Well the best way to say it to you is first of all, well, who am I? I’m an African-American person of faith. And same-gender loving. And I’m not really unique.
It’s just that folks are not talking to folks like me. I have to make my way to folks to get them to hear.
And the other thing I can say to you—take someone like my mother, who passed in 2007. She was a dyed-in-the-wool Pentecostal fundamentalist. All my life. She was serious about God, serious about the Bible, serious about how if you don’t do what the Bible says you’re going to hell. Plain and simple.
And I remember one day having a sort of epiphany about my mother. And I said, you know, How do I reach my mother? Shirley and I had been together several years by that time and my relationship with my momma was kind of troubled. Cause she was okay with just about anything, but not that gay stuff. Me being a woman preacher and a budding theologian, all of that was cool. But the gay stuff? I remember thinking one day: what am I going to be able to do to get to my mother, ’cause we won’t be together forever—one of us is gonna get out of here.
And I got to thinking. My mother likes to shop. So I started calling my mother on Monday mornings and let her tell me everything that happened at her church on Sunday—which of course was always the greatest movement of the Spirit that happened in creation. Every so often I’d try to get a word in about City of Refuge. But it was hard work; she had so much to tell me about her church.
So I’d say, What are you doing?
Oh, not much, it’s Monday.
And I’d say: Let’s go downtown.
You coming to get me?
And I’d say, Yeah, I’ll come get you.
And I would go and get my mother, and we’d go down to Nordstrom’s. She loved Nordstrom’s, and DSW.
So I’d carry her packages. And while we were out there shopping we would talk. And we would talk and we would talk. And we would start talking theological things. And she would tell me what she believed. And I would let her tell me. and I’d say: Let’s humanize it for a minute. I’m your daughter. And I’m a same-gender loving person. Do you really believe that I’m out of relationship and fellowship with God? Do you really believe that?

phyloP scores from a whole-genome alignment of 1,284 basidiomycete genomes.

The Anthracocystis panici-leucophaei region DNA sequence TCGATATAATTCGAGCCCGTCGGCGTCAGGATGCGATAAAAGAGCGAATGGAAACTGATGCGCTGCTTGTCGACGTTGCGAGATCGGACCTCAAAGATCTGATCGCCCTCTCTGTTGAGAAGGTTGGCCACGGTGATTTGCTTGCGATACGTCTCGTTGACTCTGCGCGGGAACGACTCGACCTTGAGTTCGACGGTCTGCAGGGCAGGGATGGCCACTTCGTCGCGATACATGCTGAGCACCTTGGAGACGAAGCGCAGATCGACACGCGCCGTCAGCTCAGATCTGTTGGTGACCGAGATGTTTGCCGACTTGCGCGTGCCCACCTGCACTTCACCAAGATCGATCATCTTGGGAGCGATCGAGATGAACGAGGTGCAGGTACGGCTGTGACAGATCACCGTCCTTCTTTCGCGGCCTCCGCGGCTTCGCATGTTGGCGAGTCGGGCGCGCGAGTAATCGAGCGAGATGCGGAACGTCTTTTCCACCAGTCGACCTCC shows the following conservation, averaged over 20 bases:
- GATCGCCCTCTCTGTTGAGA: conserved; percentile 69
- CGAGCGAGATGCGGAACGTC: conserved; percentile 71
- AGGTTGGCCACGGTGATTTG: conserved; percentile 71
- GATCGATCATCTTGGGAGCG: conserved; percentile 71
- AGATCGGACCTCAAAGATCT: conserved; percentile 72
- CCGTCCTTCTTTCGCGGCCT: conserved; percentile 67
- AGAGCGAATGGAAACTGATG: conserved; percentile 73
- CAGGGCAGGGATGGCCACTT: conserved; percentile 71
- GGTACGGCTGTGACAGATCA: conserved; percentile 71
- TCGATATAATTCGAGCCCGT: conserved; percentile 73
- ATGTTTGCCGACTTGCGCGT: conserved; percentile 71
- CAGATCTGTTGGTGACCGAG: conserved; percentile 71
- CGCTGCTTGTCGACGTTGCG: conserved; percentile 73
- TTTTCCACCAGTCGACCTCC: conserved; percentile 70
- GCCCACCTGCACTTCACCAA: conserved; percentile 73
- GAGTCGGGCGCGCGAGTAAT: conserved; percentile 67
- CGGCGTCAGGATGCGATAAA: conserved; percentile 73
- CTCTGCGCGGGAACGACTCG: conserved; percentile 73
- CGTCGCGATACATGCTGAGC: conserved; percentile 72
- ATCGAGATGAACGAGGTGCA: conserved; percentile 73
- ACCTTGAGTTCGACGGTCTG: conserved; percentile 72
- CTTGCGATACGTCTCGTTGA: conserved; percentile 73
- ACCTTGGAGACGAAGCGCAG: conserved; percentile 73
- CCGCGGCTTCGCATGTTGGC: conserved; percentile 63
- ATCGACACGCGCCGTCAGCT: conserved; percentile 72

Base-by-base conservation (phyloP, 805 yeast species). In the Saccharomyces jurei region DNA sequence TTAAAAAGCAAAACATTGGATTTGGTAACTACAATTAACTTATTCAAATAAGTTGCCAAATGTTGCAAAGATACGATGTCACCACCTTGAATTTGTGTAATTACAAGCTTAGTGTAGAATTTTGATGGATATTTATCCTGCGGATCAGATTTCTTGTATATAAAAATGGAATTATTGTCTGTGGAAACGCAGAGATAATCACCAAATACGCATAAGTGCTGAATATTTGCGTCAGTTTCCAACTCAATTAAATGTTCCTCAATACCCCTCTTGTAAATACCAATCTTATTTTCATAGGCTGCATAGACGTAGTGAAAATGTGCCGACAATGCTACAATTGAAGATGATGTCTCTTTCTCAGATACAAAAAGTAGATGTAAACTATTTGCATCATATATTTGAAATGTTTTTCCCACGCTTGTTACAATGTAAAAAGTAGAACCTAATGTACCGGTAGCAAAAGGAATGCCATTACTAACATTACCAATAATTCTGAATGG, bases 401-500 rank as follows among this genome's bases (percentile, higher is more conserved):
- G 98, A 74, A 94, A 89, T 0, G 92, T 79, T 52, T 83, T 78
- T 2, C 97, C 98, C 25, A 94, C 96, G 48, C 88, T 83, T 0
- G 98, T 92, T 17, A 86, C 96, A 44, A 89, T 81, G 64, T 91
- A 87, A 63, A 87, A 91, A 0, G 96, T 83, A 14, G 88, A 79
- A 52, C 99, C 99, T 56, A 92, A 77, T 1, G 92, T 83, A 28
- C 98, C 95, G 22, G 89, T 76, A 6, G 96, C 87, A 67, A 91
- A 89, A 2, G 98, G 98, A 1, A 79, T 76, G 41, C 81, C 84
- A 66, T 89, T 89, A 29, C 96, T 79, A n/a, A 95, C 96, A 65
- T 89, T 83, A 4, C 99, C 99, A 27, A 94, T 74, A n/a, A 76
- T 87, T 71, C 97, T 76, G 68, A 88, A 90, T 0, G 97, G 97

And she would say, No, I don’t believe you’re out of relationship with God.
And I said, So how do you explain me? Because you know me, so you would know if I was somehow completely off-target. How do you explain me? And my mom would say: Well, I really don’t know.
But that’s a big thing, that she said she didn’t know.
Yes, she’d say: I just don’t know. Because perhaps, maybe, there are not absolutes like that. So let’s keep talking.
So we would eat, and shop some more and finally my mother started studying on her own and asking me questions and we started discussing scripture and religious thought. And before I knew it we were having really long talks, and my mother started coming to our conference, our Fellowship conference.
The Fellowship has two conferences a year. The Fellowship is about 110 clergy, 75 churches. throughout the U.S., mostly inner-city. Most are pastored by same-gender loving people, or people who are affirming of SGLP. Predominantly African American, emerging from Methodist, Baptist, Pentecostal backgrounds.
In your book [Where the Edge Gathers] you use a hybrid word to describe that tradition. What was it again?
And that’s really true, our worship style is informed by that background. So my mother started coming to our meetings. I’d take her with me. My mother started doing our prayer in the morning. She’d bring us all together and she’d teach us about prayer and she’d pray with us, all the leaders, and then all the lay people at the summer meeting.
And she became sort of our prayer leader for the Fellowship. And then further down the line she decided she was going to leave her denomination, and that we would be her community, her spiritual community. How awesome is that?
And she started telling people: I still don’t understand altogether all these different things, this transgender thing. But, she said, the one thing I do know, that these are people who love God with all their heart. And secondly she said: I know when the Spirit of God is moving in a group of people—and the spirit of God is moving in this group of people.
And that was the disclaimer. Folks said: Why are you over there with them? What is wrong with you? And that would be my mother’s response. And it was so powerful.
And before my mother passed we became so close; I am so glad that I don’t have that to regret.